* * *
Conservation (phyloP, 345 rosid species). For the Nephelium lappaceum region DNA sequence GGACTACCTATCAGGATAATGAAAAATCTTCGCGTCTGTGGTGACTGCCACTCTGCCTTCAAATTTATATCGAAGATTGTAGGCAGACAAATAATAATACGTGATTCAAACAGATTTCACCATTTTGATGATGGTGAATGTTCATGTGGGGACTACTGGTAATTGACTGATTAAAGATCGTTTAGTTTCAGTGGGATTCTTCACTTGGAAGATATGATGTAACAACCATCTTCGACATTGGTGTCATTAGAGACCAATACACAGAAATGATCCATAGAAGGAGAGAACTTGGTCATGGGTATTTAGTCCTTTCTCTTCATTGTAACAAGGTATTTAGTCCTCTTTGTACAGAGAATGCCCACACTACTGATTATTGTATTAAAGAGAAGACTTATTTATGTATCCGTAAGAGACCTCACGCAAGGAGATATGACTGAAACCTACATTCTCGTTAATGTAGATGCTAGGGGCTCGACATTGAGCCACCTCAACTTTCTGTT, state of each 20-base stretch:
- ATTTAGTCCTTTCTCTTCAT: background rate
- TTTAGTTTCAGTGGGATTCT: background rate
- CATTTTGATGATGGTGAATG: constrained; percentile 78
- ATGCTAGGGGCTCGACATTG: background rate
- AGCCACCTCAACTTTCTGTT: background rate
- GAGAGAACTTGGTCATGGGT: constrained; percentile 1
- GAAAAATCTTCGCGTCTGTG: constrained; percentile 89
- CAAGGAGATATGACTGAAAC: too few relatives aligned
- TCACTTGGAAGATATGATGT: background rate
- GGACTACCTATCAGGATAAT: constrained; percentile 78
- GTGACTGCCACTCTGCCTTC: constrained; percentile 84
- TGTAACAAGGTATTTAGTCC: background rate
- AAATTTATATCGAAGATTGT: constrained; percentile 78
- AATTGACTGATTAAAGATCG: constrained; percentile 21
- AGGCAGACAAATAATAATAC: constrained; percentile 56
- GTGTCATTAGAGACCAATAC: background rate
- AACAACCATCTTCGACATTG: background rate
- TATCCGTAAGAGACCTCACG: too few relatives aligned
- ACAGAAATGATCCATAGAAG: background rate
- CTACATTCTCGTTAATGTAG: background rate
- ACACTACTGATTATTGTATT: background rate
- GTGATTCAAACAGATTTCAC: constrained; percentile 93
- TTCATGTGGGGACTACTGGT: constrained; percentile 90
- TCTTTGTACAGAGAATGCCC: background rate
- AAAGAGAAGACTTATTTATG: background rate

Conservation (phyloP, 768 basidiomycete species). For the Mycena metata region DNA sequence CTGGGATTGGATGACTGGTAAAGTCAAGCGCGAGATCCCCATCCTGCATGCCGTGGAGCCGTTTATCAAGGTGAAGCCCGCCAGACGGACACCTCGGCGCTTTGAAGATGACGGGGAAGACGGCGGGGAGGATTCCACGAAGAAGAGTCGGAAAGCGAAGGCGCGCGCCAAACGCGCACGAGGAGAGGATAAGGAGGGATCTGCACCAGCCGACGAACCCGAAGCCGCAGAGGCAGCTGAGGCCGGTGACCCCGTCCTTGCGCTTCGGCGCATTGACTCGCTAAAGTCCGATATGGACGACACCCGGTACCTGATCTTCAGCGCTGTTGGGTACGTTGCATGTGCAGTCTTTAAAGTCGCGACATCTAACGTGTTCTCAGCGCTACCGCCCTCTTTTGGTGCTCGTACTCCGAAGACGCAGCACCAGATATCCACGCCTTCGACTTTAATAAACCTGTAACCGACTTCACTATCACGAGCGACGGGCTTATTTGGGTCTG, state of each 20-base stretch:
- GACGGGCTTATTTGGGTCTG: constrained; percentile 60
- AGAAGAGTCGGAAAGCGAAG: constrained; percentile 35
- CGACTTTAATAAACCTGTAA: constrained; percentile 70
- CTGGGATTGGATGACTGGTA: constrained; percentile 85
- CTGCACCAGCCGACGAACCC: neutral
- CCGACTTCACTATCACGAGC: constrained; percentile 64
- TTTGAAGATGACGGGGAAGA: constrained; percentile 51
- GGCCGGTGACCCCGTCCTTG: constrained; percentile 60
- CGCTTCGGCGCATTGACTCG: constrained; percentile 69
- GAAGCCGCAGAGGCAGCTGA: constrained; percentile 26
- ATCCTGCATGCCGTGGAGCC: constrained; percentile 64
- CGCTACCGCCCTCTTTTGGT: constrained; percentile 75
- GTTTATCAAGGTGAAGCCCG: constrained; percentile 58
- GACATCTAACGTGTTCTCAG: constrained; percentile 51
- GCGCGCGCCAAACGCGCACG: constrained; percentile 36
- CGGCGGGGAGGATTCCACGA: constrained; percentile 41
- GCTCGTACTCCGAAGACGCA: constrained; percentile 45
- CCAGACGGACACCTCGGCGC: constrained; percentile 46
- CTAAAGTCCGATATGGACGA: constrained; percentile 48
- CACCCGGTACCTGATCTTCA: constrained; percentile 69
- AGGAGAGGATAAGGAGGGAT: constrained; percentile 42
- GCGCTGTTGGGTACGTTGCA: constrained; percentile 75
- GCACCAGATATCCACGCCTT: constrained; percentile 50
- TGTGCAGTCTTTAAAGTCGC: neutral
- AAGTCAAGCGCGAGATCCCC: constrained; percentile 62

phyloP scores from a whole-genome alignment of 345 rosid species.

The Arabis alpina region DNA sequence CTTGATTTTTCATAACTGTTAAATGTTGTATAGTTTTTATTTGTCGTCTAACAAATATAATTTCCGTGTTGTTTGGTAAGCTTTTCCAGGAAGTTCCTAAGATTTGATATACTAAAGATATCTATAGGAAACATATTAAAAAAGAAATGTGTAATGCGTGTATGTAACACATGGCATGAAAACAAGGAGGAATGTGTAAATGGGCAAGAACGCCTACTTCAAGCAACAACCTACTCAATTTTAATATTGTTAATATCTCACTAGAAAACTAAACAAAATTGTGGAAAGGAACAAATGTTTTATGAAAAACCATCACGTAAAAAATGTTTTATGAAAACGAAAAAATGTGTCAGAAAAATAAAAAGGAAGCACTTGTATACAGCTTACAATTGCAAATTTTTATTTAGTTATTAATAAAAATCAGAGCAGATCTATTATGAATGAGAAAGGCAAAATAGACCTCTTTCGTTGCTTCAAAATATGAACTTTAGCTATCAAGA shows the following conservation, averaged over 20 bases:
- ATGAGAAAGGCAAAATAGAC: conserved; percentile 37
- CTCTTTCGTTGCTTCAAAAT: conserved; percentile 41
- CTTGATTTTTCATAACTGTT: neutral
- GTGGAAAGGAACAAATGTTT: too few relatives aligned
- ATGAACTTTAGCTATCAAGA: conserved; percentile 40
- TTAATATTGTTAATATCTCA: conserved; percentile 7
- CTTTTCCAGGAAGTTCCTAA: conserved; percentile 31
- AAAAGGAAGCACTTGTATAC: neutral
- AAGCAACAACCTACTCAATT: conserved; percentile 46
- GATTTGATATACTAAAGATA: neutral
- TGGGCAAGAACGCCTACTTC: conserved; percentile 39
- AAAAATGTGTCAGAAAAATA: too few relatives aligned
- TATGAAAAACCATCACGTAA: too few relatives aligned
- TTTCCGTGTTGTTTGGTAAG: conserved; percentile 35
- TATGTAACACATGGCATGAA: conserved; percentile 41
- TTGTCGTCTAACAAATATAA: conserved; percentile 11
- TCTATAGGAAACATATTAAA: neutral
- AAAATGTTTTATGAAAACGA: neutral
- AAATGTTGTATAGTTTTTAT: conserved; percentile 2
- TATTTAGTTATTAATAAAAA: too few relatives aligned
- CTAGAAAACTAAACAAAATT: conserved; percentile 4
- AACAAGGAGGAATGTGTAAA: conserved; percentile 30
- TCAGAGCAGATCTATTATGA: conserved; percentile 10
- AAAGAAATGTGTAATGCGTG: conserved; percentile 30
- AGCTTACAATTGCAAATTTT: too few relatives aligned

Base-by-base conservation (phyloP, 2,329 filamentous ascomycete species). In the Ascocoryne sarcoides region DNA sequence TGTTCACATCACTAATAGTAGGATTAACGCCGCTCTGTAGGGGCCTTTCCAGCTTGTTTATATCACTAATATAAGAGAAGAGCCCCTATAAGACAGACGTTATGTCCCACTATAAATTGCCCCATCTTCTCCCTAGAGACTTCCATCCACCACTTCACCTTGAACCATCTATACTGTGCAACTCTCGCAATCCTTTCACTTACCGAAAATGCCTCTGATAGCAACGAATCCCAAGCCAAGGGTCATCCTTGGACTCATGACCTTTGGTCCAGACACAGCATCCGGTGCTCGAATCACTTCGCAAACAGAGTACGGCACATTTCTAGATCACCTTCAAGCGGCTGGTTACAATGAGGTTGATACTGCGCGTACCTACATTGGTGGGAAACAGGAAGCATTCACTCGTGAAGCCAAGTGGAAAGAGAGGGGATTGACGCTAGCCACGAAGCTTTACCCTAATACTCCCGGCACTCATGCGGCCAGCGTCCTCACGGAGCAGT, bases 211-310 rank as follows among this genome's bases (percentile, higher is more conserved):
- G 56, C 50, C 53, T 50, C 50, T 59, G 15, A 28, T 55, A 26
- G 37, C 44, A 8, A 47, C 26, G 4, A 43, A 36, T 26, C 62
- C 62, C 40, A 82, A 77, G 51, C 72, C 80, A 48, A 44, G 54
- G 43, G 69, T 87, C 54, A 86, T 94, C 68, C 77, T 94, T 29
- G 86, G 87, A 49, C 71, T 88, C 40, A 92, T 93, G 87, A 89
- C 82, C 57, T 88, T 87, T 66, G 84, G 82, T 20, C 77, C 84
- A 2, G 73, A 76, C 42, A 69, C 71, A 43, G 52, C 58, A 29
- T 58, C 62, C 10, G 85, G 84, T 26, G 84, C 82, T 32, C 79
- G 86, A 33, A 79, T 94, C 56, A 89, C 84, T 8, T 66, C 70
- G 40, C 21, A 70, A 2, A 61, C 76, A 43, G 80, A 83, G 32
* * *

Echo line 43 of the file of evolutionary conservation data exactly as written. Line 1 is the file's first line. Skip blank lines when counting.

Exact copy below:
- CGGCGGGGAGGATTCCACGA: constrained; percentile 41